drat.dyndns.org was established in 2014, and per the project history detailed here: https://wiki.apache.org/incubator/DRATProposal DRAT arose as an open source project originated through DARPA, NASA and NSF funding. It was born open source, and continues to be. Searches on GitHub for DRAT include chrismattmann/drat in the first page of results (2nd hit) of over 190 results. The results are broad, including the R CRAN template tool and a ton of its forks, a reading text analysis tool, rOpenSci tools, and other R related software that has nothing to do with code analysis. https://github.com/search?utf8=%E2%9C%93&q=drat&type= A google search result includes, since DRAT is a common word, everything ranging from Urban Dictionary to the R package for DRAT templates, and on the very first page, bottom link, a link to our project DRAT and a NASA tech briefs article written by Chris Mattmann: https://www.google.com/search?q=drat&oq=drat+&aqs=chrome..69i57j69i60l3j69i61j69i65.1095j0j4&sourceid=chrome&ie=UTF-8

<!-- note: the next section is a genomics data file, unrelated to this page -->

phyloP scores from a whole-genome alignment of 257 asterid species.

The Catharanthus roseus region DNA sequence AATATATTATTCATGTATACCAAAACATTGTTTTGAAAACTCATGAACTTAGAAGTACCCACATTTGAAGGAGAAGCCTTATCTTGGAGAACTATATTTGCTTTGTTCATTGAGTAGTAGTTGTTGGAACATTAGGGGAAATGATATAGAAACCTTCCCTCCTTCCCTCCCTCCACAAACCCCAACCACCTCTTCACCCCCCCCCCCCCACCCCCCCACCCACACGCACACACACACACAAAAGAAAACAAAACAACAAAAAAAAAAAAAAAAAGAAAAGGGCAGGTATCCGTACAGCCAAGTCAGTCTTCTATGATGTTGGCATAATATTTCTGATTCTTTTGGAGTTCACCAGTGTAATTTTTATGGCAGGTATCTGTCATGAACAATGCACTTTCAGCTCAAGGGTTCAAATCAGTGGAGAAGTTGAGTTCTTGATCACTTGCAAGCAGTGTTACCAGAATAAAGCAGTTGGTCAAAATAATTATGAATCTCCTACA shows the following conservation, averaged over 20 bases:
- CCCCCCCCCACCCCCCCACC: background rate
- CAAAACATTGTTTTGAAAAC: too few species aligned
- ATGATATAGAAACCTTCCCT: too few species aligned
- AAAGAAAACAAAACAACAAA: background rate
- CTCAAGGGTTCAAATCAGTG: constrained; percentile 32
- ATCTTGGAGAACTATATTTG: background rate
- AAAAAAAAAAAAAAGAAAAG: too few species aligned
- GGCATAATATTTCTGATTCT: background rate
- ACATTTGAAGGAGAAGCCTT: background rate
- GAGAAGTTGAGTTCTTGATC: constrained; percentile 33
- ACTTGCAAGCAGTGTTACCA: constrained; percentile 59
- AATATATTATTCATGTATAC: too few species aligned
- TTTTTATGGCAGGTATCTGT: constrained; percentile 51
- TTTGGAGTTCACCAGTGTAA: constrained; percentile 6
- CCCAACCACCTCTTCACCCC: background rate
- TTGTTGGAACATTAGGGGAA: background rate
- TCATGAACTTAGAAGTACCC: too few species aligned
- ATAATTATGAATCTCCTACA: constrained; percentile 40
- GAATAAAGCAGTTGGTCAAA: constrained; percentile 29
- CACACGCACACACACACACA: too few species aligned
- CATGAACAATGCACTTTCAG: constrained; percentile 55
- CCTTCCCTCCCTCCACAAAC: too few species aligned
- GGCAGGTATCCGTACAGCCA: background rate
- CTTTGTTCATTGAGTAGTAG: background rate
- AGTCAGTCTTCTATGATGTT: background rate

• Evidence Of Registration:
      Hide
      5 dead marks
      1 related to drinking water
      1 related to cleaning products
      1 related to card games
      1 related to musical services advertising
      1 related to rodenticides (killing RATs).
      Show
      5 dead marks 1 related to drinking water 1 related to cleaning products 1 related to card games 1 related to musical services advertising 1 related to rodenticides (killing RATs).
    • Evidence Of Use On World Wide Web:
      Hide
      We have published DRAT results using the NSF Super Computer Wrangler for:

      1. All of Apache SVN repositories - http://drat.dyndns.org:8080/dratviz/